The presence of a dental surgeon was not considered important by the participants from either hospital, contrasting studies carried out in Ethiopia and Brazil, for which the presence of this type of professional was considered relevant by the nursing teams due to the help in the diagnosis, treatment of complications and guidance on the proper technique of OH.13-14 However, regardless of the interdisciplinary collaborative practice, one of the pillars of person-centered care, namely nurses, can and are able to take the lead in this process.24

Studies describe several barriers to the performance of OH, the most relevant being the lack of time, lack of materials,3-5,7,9,25 inadequate proportion between nurses and patients,6,8,12 lack of patient cooperation,4 training gaps,3,10 perception of the procedure as unpleasant,10,25 and fear of dislocating the endotracheal tube.9 In the present study, the lack of time and materials were the most significant in both hospitals.

As for the materials used OH, there was a significant difference between institutions regarding the use of a soft-bristled toothbrush and suction for OH. Similar to previous studies, 6,10,13 the use of this material is not yet fully implemented in services, showing that nursing professionals perform oral care that is not based on evidence.1

Regarding the registration of the procedure in the patient's medical record, the present research points out that the nursing professionals from both hospitals adopt this practice - a contrasting result as reported in the literature, in which the registration rate varied between 46% to 73.8%.6,8,26 It is noteworthy that this aspect is among the best care practices and its adoption reflects the quality of care.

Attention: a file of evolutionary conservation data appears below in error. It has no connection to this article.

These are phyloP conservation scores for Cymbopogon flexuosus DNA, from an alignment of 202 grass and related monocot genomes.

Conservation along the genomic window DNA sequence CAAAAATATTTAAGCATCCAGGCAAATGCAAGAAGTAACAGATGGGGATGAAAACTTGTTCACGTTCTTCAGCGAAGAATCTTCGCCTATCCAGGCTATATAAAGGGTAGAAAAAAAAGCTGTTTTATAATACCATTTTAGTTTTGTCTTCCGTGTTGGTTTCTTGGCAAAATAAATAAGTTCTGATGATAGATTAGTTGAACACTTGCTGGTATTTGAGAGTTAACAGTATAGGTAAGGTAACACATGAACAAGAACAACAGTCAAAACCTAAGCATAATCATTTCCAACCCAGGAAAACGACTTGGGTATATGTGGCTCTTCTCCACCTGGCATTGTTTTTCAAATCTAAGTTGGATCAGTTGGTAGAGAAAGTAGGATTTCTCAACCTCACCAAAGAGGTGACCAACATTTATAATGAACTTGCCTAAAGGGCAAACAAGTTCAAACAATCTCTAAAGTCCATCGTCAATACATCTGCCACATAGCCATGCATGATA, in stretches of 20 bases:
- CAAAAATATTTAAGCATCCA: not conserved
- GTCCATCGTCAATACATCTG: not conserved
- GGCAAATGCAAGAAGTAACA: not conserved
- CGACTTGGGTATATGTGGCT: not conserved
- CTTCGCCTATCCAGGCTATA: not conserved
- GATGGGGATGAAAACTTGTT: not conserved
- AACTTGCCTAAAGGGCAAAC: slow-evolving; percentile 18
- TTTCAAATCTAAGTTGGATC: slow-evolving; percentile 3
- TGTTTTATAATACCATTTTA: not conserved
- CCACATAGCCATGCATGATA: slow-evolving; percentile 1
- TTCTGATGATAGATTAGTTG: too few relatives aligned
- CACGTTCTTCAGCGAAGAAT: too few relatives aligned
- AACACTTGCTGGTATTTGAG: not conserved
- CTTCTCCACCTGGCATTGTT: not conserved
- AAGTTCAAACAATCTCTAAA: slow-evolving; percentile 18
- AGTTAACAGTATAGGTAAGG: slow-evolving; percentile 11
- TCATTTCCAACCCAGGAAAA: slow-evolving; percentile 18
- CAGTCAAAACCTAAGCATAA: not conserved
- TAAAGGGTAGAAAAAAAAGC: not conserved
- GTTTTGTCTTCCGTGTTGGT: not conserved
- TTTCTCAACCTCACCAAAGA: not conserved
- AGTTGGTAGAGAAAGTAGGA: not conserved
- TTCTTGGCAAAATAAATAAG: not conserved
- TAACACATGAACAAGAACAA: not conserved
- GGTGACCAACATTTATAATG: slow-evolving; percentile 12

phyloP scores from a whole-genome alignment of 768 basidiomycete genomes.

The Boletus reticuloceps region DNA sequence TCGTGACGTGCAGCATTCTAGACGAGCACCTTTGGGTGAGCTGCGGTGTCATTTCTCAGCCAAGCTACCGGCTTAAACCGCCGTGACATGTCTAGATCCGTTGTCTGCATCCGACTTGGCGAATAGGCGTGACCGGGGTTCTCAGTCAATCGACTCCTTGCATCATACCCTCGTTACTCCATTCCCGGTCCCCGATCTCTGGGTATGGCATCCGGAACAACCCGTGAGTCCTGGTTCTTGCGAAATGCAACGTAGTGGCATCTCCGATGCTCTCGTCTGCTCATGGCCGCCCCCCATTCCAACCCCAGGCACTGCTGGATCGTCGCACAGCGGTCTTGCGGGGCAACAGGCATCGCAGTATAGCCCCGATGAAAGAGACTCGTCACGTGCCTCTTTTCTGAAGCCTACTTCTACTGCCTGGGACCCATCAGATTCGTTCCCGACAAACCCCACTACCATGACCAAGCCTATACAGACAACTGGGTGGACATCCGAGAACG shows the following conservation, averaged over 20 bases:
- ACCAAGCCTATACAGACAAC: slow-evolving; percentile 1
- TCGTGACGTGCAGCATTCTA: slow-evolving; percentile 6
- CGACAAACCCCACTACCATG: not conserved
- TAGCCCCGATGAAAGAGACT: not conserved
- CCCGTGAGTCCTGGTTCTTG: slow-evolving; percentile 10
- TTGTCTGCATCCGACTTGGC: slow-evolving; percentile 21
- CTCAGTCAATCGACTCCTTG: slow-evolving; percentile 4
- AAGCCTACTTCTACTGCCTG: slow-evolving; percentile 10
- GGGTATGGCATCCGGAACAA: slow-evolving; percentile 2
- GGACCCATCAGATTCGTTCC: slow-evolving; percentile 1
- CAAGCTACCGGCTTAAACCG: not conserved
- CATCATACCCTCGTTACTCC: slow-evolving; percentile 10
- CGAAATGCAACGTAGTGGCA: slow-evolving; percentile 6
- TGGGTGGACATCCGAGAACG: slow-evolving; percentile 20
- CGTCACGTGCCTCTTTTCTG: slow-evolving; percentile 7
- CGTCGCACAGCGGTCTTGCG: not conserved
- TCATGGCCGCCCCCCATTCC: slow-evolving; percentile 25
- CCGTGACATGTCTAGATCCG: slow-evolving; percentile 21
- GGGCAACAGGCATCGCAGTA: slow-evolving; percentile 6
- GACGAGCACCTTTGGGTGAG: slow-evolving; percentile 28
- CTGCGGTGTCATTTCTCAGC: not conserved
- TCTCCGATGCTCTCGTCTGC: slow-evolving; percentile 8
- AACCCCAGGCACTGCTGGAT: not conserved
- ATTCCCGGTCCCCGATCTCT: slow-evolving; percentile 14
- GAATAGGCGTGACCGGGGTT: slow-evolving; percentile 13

In agreement with a previous study, 8 it is noted that most nursing professionals from Hospitals A and B do not implement the recommendation to evaluate the cuff before and after conducting OH, nor do they perform subglottic aspiration according to a practice strongly recommended by a national guide, 1 reinforcing the need for an evidence-based protocol and strengthening the safety culture in the studied hospitals.

This study presented limitations such as the use of a self-administered questionnaire, which, despite being considered valid and reliable by specialists, does not reflect the real circumstances in which it was answered, as the professional practice has not been evaluated. Other limitations include the comparison between institutions with different realities and also to the study design, which compromises the external validity, allowing the identification of knowledge and attitudes only in a certain time frame.